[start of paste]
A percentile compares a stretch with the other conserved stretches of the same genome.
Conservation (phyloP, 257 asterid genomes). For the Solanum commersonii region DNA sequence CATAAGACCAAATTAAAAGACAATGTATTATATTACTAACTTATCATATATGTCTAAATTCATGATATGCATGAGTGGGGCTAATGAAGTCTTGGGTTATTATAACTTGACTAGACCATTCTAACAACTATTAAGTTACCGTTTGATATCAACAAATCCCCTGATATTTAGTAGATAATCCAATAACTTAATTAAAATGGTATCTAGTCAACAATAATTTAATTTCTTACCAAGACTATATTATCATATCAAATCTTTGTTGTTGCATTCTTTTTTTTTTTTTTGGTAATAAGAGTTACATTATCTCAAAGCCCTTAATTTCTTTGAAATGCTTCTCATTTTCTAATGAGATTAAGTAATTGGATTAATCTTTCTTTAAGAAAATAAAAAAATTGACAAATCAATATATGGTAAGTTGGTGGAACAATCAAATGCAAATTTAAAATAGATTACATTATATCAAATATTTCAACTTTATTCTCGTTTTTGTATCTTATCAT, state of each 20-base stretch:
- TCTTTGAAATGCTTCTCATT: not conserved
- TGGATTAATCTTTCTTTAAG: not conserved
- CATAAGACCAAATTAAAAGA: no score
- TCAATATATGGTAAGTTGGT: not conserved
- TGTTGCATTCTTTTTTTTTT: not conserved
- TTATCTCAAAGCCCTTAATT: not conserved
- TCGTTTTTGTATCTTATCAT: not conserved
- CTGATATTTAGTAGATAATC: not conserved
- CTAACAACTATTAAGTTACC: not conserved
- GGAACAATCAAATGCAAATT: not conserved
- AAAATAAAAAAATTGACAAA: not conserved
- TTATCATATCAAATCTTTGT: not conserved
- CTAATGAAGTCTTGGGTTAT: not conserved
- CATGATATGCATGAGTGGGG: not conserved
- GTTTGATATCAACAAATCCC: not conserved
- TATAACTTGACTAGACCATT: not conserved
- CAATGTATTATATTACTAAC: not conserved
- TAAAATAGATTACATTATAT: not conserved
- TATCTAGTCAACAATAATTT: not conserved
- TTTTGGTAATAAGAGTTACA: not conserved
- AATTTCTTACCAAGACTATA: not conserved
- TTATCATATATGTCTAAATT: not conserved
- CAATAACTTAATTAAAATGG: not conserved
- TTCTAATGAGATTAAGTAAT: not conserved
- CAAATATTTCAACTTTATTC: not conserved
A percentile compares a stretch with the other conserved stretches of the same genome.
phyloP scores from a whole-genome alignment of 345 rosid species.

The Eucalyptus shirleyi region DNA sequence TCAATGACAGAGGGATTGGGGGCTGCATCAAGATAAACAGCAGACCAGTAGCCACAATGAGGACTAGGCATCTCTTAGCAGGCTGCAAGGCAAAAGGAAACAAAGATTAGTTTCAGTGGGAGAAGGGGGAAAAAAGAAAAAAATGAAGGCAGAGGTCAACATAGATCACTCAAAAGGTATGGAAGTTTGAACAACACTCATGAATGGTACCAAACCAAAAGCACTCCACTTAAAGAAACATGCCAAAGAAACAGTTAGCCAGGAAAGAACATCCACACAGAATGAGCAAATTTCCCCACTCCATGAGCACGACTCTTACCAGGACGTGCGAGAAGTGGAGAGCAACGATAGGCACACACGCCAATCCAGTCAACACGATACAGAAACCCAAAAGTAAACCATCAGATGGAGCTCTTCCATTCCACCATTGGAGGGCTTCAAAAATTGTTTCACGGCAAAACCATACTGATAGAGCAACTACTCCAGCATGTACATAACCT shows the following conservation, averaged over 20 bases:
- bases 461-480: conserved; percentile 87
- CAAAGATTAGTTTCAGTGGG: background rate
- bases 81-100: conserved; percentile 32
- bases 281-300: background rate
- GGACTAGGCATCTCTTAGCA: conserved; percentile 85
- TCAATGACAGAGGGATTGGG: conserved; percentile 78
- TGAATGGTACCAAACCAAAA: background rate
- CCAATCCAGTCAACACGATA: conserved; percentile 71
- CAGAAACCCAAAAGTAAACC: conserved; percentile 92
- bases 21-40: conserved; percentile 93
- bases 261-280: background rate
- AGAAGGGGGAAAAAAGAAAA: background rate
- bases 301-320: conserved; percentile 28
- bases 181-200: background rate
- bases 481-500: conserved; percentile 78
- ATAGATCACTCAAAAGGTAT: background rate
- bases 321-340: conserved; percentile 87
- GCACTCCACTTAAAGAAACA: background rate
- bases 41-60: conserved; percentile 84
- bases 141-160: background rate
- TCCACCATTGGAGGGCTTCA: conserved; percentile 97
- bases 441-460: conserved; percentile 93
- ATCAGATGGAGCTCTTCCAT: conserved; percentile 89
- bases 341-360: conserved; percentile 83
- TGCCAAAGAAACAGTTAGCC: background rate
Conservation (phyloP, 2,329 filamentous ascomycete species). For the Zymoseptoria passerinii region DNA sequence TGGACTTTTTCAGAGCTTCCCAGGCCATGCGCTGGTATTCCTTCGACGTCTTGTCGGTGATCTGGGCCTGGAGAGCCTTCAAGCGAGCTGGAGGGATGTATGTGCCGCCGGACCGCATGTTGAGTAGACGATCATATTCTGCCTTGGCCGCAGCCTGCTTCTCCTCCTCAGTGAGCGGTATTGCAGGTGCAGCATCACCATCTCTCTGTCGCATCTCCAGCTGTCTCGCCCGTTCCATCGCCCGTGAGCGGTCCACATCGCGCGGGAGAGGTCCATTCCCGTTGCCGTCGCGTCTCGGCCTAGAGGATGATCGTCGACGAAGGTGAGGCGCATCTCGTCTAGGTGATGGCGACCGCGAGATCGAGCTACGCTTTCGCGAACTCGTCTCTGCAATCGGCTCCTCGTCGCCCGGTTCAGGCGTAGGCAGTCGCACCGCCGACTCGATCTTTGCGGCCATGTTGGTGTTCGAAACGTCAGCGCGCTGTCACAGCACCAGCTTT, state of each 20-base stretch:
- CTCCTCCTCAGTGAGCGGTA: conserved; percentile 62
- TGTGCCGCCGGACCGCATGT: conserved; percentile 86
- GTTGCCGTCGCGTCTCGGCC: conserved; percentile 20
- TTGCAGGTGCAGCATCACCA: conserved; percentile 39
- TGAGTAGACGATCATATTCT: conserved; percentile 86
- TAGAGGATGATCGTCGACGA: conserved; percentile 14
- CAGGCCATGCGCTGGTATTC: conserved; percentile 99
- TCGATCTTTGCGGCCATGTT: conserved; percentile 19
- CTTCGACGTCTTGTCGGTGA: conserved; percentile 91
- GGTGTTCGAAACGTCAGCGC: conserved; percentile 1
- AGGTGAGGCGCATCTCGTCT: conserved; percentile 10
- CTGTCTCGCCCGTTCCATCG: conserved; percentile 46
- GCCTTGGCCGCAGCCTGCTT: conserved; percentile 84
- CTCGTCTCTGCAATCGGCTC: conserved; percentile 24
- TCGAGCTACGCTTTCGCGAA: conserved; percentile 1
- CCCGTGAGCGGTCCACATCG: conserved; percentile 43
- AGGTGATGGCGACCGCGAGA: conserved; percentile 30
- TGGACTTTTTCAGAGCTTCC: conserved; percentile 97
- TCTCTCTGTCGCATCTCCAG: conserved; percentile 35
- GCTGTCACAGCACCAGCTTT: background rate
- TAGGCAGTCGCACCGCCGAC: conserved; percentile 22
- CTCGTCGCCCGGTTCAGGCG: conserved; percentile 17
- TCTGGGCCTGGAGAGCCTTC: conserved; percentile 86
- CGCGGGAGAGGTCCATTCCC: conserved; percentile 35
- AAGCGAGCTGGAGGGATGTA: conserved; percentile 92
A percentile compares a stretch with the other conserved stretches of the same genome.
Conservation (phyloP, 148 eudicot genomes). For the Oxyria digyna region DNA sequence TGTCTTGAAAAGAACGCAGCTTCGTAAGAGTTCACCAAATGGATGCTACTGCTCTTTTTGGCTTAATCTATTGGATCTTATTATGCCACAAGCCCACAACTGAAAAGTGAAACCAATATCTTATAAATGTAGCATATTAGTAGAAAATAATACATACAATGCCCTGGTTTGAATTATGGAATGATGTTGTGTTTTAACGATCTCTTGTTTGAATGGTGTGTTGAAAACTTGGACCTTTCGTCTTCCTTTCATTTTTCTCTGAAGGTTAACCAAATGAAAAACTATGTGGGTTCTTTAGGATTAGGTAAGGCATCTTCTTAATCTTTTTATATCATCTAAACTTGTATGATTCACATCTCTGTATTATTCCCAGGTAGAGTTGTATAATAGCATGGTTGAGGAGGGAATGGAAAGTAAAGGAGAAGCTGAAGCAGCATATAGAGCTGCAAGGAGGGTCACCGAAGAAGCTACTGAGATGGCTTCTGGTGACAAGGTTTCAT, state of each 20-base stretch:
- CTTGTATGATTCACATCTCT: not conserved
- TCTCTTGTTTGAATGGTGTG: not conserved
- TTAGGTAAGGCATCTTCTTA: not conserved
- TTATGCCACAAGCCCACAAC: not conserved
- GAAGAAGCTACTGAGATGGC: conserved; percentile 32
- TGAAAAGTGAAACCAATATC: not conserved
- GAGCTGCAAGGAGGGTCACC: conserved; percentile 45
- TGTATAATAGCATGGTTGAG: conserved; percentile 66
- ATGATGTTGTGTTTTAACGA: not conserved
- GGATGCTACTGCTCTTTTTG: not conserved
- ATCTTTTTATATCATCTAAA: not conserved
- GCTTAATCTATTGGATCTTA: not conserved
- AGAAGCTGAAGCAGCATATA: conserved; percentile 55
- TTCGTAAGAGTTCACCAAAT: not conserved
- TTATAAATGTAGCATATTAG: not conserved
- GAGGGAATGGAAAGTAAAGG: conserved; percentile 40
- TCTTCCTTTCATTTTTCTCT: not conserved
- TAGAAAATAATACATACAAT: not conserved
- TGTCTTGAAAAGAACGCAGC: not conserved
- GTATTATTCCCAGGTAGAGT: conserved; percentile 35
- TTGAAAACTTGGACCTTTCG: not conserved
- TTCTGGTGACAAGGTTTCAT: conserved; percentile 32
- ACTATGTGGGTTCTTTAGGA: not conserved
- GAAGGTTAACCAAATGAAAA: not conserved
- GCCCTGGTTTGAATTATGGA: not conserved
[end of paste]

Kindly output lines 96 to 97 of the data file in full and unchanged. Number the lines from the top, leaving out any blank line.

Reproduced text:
- AGAAGCTGAAGCAGCATATA: conserved; percentile 55
- TTCGTAAGAGTTCACCAAAT: not conserved